Her Majesty Revenue & Customs (HMRC)
Generally, the international tax regime is based on the principle that the profits of a business should be taxed in countries in which it creates value. Whilst the UK continues to support this principle it, however, believes that a country should be entitled to tax the profits of a business that result from activities, human enterprise and innovation that take place within its jurisdiction, irrespective of where the business’s goods and services are ultimately sold. With this new emerging idea, the UK finds it extremely incomprehensible why the digital businesses should escape UK taxes whilst the international tax rules provide no support. [33]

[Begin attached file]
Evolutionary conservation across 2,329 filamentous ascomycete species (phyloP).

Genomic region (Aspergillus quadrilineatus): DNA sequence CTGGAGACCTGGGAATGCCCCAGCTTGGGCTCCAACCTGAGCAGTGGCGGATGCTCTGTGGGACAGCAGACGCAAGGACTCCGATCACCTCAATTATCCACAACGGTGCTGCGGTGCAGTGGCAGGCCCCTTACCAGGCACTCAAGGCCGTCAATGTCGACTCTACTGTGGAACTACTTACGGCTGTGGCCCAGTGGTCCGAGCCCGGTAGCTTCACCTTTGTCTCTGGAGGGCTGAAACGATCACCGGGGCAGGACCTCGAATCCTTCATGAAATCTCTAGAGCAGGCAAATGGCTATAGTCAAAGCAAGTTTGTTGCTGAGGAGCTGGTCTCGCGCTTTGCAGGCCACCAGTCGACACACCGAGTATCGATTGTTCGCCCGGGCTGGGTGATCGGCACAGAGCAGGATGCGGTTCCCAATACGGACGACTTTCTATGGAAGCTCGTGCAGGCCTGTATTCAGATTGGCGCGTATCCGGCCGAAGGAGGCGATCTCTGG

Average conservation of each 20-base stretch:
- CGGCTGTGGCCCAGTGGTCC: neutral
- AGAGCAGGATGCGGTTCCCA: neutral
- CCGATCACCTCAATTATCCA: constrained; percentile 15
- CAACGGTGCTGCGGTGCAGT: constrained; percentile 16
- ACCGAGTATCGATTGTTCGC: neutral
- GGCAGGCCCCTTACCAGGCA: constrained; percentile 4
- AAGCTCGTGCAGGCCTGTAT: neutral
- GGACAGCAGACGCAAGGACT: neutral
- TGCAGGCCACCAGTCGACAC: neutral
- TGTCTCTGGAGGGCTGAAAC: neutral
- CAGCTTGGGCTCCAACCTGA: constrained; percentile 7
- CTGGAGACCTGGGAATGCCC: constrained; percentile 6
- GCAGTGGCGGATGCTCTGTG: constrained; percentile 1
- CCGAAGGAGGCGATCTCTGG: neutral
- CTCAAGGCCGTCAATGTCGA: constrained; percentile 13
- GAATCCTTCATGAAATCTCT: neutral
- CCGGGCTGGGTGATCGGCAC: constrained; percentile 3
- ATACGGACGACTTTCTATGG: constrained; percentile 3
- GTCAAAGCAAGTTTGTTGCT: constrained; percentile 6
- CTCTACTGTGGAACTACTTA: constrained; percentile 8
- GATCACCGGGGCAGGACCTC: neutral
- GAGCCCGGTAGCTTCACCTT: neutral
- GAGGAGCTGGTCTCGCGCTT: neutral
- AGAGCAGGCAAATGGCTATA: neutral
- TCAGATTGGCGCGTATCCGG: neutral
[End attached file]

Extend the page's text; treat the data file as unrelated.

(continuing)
In response, the UK first introduced the Diverted Profit Tax (DPT) in April, 2015 which basically, applies to transactions of multinational corporations (MNCs) which meet any of the following two-prong test or what may be dubbed ‘the brightline test’: The first is transactions in the supply chain involving low or no tax entities lacking economic substance; and secondly, arrangements by multinationals with the main purpose of avoiding UK corporate tax of 20 percent. The relevance of this tax to the discussions is that the scope of the law is expanded to include what the HMRC established as a diverted profit of a corporation which does not have a PE in UK and accordingly not taxed at 25 percent. This double non-taxation is what is considered to be an affront to the existing international fiscal regime. The tax targets transnational corporations that use artificial arrangements to divert profits overseas. [34]